Food has been the biggest adjustment for me the entire time we've been here. They just don't have the same ingredients available in China, and what foreign things they do have in the specialty stores are pretty darn expensive. So finding things to make at home has been a challenge. I feel like we've done pretty well though. So far we've come up with good things like spaghetti (homemade sauce), curry, french toast (our favorite, even though syrup is $6/bottle), stir fry, hamburgers (with ground pork, they don't do ground beef here), orange chicken, fried chicken, and hash browns and eggs. And I even made my own barbeque sauce, which Spencer loves and helps give some variety. Breakfast is either oatmeal or hash browns and eggs, and lunch is either ramen or peanut butter and honey sandwiches and some fruit. So we're doing ok, and I'm trying to get creative and figure out more things to make. My goal for this next week is to try making homemade tortillas and sausage. And we just got a toaster oven, so we have so many possibilities that just opened up for us!
But we do eat out a decent amount because 1) most of the time it's actually cheaper than making our own food and 2) sometimes we don't have food in the house to make. Our favorite place is a noodle/rice place behind our building.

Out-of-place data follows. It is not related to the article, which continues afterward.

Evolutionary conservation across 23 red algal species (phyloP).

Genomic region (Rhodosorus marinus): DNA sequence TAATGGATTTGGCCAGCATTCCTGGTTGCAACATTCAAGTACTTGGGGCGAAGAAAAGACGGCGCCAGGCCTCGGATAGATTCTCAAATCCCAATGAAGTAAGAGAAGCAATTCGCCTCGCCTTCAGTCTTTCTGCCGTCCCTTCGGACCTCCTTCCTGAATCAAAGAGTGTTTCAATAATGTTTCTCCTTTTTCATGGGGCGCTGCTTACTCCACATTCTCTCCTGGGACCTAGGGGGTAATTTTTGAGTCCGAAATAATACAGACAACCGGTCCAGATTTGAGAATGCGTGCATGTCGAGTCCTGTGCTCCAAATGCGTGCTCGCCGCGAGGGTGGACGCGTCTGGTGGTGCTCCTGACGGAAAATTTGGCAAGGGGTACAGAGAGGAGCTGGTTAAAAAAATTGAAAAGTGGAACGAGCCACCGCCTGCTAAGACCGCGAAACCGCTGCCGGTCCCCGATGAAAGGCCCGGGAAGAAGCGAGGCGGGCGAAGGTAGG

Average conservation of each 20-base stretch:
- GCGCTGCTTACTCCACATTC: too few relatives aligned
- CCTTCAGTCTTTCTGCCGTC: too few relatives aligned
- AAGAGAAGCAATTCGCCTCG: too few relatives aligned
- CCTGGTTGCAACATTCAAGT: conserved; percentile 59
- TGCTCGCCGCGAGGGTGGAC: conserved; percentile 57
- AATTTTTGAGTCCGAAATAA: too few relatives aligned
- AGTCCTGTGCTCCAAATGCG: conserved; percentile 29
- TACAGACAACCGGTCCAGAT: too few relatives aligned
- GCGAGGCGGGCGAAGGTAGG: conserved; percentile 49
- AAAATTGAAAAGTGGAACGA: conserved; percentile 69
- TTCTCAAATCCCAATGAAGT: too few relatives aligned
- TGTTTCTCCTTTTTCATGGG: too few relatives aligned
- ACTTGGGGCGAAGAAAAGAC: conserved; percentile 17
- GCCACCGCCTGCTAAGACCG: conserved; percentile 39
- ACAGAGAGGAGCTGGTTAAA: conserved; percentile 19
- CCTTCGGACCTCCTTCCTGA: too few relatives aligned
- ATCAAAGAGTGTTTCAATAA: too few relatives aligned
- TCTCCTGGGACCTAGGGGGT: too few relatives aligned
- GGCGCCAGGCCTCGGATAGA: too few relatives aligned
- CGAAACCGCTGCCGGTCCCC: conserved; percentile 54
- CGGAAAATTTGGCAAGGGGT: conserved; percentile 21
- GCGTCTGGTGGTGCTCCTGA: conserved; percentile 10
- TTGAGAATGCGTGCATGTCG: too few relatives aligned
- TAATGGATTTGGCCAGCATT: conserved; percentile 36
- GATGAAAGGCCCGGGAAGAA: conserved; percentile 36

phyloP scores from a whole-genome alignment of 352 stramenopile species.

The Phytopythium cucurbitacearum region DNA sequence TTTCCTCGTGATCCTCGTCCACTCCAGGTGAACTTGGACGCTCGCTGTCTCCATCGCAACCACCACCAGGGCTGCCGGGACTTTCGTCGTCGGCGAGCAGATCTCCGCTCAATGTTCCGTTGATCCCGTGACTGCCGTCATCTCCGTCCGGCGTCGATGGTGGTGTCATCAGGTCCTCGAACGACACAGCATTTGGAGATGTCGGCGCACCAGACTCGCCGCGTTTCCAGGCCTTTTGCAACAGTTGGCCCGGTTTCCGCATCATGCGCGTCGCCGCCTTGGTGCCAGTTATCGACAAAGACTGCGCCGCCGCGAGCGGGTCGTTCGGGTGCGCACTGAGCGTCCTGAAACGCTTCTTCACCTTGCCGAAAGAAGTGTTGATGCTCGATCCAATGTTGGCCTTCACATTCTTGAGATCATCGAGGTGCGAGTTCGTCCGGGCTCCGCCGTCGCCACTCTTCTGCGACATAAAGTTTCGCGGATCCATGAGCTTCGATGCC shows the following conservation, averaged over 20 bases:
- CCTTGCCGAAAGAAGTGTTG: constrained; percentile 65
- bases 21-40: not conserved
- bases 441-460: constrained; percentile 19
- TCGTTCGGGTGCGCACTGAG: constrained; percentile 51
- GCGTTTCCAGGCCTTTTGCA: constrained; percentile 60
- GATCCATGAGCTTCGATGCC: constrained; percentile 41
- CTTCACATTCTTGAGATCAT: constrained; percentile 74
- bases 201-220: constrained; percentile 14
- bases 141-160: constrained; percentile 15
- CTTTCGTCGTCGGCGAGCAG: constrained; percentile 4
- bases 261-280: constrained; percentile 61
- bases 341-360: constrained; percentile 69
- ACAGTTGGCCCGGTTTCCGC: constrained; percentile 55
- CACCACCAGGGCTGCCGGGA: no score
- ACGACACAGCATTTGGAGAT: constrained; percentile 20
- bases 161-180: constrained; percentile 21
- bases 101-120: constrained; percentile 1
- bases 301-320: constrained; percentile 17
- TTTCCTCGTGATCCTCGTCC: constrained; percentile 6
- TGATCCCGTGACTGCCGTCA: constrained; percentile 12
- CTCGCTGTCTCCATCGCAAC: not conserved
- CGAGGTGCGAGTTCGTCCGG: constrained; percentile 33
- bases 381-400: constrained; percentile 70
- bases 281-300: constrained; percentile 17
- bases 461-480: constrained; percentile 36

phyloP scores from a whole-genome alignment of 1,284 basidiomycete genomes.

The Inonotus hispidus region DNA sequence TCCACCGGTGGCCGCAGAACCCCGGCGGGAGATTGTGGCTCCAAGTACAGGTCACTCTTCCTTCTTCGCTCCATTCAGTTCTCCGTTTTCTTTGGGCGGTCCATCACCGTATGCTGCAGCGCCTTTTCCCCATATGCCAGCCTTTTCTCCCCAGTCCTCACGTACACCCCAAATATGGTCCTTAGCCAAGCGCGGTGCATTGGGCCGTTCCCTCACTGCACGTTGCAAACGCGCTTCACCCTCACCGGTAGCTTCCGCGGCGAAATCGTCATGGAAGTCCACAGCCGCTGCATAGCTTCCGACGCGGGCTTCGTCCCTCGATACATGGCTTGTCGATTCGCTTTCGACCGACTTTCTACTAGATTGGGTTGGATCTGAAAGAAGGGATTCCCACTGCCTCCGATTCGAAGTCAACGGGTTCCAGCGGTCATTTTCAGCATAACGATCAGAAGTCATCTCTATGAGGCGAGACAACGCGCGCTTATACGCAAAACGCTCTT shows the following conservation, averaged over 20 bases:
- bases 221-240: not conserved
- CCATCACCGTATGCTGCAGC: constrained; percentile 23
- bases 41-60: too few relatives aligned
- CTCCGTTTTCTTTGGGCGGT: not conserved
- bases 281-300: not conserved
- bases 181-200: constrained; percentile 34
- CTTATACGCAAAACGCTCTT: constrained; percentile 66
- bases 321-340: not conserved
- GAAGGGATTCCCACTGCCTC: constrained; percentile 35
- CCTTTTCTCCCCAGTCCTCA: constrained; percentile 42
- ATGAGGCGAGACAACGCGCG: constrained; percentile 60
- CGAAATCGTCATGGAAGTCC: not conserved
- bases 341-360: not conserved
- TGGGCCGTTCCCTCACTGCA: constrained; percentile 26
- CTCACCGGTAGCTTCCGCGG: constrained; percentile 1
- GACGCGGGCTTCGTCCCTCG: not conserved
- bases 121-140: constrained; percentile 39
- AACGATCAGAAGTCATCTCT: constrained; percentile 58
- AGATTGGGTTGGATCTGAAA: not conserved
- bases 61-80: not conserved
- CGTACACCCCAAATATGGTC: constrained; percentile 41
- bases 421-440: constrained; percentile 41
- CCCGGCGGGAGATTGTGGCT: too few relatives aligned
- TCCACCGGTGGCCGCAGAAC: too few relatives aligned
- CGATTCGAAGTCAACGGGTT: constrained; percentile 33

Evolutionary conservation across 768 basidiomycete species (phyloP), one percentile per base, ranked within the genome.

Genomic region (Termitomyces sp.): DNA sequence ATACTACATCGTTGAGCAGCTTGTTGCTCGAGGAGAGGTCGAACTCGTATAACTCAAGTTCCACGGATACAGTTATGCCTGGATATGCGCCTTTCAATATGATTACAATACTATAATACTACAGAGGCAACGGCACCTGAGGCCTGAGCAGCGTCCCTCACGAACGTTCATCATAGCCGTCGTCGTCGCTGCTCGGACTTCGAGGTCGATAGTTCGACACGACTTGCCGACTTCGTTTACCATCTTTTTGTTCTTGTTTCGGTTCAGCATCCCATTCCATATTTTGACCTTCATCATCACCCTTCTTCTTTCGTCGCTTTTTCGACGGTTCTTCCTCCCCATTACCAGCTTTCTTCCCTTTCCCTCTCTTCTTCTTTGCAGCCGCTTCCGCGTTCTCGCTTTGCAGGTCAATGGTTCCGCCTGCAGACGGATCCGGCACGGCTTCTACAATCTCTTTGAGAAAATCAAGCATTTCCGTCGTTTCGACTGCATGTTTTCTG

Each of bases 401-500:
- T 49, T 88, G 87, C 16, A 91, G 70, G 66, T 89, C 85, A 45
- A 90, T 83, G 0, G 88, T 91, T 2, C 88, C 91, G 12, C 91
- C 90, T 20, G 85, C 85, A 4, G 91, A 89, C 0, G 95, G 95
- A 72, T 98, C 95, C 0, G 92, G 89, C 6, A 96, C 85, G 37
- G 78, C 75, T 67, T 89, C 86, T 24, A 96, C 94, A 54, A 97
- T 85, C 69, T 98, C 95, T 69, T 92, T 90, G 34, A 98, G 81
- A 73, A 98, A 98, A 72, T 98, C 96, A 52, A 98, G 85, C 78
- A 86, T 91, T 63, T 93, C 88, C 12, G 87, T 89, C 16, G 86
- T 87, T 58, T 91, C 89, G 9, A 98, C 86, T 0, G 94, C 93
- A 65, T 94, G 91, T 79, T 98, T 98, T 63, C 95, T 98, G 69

|Fried pulled noodles, yum.|
Are you able to talk to family/friends, use the internet?
Yes! Some of you know that China has a huge internet firewall. They monitor and censor anything on the internet that they don't like. But there are ways around the Great Firewall of China, and we sure use it. We can use facebook, hulu, netflix, google, Skype, and whatever else we want. Skype is our best friend. We talk to our parents about once a week and we LOVE it. And if anyone ever wants to Skype, we would love to talk to you too!
What is the time difference there?
China is all one time zone (crazy, huh?) so the time difference is the same no matter where in the country we go. We are currently 15 hours ahead of California, 14 for Utah/ Idaho, ect... That will change with daylight savings coming up, but we'll figure that out when it comes. But basically you all are about finishing up dinner and getting ready for bed when I'm waking up, and I'm about going to bed when you wake up.
What is the money/exchange rate like?